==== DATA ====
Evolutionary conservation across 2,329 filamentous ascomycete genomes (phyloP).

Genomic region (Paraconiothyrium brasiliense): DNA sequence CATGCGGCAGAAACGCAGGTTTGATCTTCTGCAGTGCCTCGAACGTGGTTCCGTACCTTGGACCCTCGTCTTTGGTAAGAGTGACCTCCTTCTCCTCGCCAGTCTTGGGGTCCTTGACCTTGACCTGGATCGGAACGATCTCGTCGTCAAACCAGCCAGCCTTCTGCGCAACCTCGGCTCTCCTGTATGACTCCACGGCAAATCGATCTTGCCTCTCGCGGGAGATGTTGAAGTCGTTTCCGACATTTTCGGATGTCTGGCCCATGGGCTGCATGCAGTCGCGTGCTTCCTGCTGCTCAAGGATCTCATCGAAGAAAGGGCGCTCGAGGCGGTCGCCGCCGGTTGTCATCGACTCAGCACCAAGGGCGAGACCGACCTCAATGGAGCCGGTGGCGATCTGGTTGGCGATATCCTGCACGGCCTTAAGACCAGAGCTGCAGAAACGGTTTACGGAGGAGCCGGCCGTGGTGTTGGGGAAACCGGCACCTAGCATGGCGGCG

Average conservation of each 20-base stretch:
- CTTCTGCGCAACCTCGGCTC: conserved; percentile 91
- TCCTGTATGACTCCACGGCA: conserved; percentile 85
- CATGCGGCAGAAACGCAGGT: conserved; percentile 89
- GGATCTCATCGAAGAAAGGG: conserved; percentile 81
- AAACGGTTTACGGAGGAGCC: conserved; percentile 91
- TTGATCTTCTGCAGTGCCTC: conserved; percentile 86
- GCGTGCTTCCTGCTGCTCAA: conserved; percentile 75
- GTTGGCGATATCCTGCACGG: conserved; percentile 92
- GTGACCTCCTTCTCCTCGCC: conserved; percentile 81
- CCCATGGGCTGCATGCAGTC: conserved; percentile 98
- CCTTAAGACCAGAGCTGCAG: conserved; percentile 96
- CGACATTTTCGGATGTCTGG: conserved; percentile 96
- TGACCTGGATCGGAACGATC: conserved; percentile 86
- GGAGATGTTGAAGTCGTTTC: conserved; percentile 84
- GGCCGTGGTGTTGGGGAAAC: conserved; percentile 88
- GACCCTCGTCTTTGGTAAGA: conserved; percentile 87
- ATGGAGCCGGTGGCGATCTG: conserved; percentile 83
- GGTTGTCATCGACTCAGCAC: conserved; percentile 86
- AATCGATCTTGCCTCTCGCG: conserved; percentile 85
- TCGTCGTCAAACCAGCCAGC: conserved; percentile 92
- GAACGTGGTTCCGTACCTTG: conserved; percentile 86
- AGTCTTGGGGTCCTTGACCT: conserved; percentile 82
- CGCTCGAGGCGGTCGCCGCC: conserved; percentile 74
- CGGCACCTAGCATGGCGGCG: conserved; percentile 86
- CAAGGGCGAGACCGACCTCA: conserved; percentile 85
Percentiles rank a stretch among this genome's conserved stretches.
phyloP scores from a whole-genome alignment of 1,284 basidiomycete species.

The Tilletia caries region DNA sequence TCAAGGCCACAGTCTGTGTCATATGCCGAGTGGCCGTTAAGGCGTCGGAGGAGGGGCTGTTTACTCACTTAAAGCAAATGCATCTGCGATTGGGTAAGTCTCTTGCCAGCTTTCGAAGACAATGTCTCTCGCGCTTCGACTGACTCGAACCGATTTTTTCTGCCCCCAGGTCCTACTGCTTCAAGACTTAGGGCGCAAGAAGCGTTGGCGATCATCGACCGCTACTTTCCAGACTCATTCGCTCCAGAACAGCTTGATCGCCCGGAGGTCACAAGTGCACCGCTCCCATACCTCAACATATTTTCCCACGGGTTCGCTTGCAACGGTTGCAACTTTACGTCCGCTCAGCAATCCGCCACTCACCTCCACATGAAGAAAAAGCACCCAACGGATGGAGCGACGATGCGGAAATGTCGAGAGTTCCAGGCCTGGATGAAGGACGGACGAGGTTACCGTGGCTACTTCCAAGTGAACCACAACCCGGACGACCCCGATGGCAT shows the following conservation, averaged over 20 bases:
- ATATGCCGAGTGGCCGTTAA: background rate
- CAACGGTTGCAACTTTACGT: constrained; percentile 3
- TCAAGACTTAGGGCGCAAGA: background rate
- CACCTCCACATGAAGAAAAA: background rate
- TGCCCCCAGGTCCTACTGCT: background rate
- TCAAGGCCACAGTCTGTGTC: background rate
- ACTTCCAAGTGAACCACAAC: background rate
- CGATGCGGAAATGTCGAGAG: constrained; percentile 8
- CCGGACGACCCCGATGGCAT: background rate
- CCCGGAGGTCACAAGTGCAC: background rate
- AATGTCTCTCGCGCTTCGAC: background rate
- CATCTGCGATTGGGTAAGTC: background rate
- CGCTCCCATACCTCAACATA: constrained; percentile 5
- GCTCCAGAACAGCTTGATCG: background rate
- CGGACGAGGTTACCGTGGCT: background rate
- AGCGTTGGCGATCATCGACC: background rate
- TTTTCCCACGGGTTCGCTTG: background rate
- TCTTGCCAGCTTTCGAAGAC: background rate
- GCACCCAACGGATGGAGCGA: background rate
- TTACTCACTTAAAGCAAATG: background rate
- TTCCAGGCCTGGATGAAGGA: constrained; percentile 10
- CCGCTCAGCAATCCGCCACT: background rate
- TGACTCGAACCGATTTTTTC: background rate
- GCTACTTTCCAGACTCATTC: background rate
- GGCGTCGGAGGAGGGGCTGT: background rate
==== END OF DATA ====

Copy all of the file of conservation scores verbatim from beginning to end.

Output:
Evolutionary conservation across 2,329 filamentous ascomycete genomes (phyloP).

Genomic region (Paraconiothyrium brasiliense): DNA sequence CATGCGGCAGAAACGCAGGTTTGATCTTCTGCAGTGCCTCGAACGTGGTTCCGTACCTTGGACCCTCGTCTTTGGTAAGAGTGACCTCCTTCTCCTCGCCAGTCTTGGGGTCCTTGACCTTGACCTGGATCGGAACGATCTCGTCGTCAAACCAGCCAGCCTTCTGCGCAACCTCGGCTCTCCTGTATGACTCCACGGCAAATCGATCTTGCCTCTCGCGGGAGATGTTGAAGTCGTTTCCGACATTTTCGGATGTCTGGCCCATGGGCTGCATGCAGTCGCGTGCTTCCTGCTGCTCAAGGATCTCATCGAAGAAAGGGCGCTCGAGGCGGTCGCCGCCGGTTGTCATCGACTCAGCACCAAGGGCGAGACCGACCTCAATGGAGCCGGTGGCGATCTGGTTGGCGATATCCTGCACGGCCTTAAGACCAGAGCTGCAGAAACGGTTTACGGAGGAGCCGGCCGTGGTGTTGGGGAAACCGGCACCTAGCATGGCGGCG

Average conservation of each 20-base stretch:
- CTTCTGCGCAACCTCGGCTC: conserved; percentile 91
- TCCTGTATGACTCCACGGCA: conserved; percentile 85
- CATGCGGCAGAAACGCAGGT: conserved; percentile 89
- GGATCTCATCGAAGAAAGGG: conserved; percentile 81
- AAACGGTTTACGGAGGAGCC: conserved; percentile 91
- TTGATCTTCTGCAGTGCCTC: conserved; percentile 86
- GCGTGCTTCCTGCTGCTCAA: conserved; percentile 75
- GTTGGCGATATCCTGCACGG: conserved; percentile 92
- GTGACCTCCTTCTCCTCGCC: conserved; percentile 81
- CCCATGGGCTGCATGCAGTC: conserved; percentile 98
- CCTTAAGACCAGAGCTGCAG: conserved; percentile 96
- CGACATTTTCGGATGTCTGG: conserved; percentile 96
- TGACCTGGATCGGAACGATC: conserved; percentile 86
- GGAGATGTTGAAGTCGTTTC: conserved; percentile 84
- GGCCGTGGTGTTGGGGAAAC: conserved; percentile 88
- GACCCTCGTCTTTGGTAAGA: conserved; percentile 87
- ATGGAGCCGGTGGCGATCTG: conserved; percentile 83
- GGTTGTCATCGACTCAGCAC: conserved; percentile 86
- AATCGATCTTGCCTCTCGCG: conserved; percentile 85
- TCGTCGTCAAACCAGCCAGC: conserved; percentile 92
- GAACGTGGTTCCGTACCTTG: conserved; percentile 86
- AGTCTTGGGGTCCTTGACCT: conserved; percentile 82
- CGCTCGAGGCGGTCGCCGCC: conserved; percentile 74
- CGGCACCTAGCATGGCGGCG: conserved; percentile 86
- CAAGGGCGAGACCGACCTCA: conserved; percentile 85
Percentiles rank a stretch among this genome's conserved stretches.
phyloP scores from a whole-genome alignment of 1,284 basidiomycete species.

The Tilletia caries region DNA sequence TCAAGGCCACAGTCTGTGTCATATGCCGAGTGGCCGTTAAGGCGTCGGAGGAGGGGCTGTTTACTCACTTAAAGCAAATGCATCTGCGATTGGGTAAGTCTCTTGCCAGCTTTCGAAGACAATGTCTCTCGCGCTTCGACTGACTCGAACCGATTTTTTCTGCCCCCAGGTCCTACTGCTTCAAGACTTAGGGCGCAAGAAGCGTTGGCGATCATCGACCGCTACTTTCCAGACTCATTCGCTCCAGAACAGCTTGATCGCCCGGAGGTCACAAGTGCACCGCTCCCATACCTCAACATATTTTCCCACGGGTTCGCTTGCAACGGTTGCAACTTTACGTCCGCTCAGCAATCCGCCACTCACCTCCACATGAAGAAAAAGCACCCAACGGATGGAGCGACGATGCGGAAATGTCGAGAGTTCCAGGCCTGGATGAAGGACGGACGAGGTTACCGTGGCTACTTCCAAGTGAACCACAACCCGGACGACCCCGATGGCAT shows the following conservation, averaged over 20 bases:
- ATATGCCGAGTGGCCGTTAA: background rate
- CAACGGTTGCAACTTTACGT: constrained; percentile 3
- TCAAGACTTAGGGCGCAAGA: background rate
- CACCTCCACATGAAGAAAAA: background rate
- TGCCCCCAGGTCCTACTGCT: background rate
- TCAAGGCCACAGTCTGTGTC: background rate
- ACTTCCAAGTGAACCACAAC: background rate
- CGATGCGGAAATGTCGAGAG: constrained; percentile 8
- CCGGACGACCCCGATGGCAT: background rate
- CCCGGAGGTCACAAGTGCAC: background rate
- AATGTCTCTCGCGCTTCGAC: background rate
- CATCTGCGATTGGGTAAGTC: background rate
- CGCTCCCATACCTCAACATA: constrained; percentile 5
- GCTCCAGAACAGCTTGATCG: background rate
- CGGACGAGGTTACCGTGGCT: background rate
- AGCGTTGGCGATCATCGACC: background rate
- TTTTCCCACGGGTTCGCTTG: background rate
- TCTTGCCAGCTTTCGAAGAC: background rate
- GCACCCAACGGATGGAGCGA: background rate
- TTACTCACTTAAAGCAAATG: background rate
- TTCCAGGCCTGGATGAAGGA: constrained; percentile 10
- CCGCTCAGCAATCCGCCACT: background rate
- TGACTCGAACCGATTTTTTC: background rate
- GCTACTTTCCAGACTCATTC: background rate
- GGCGTCGGAGGAGGGGCTGT: background rate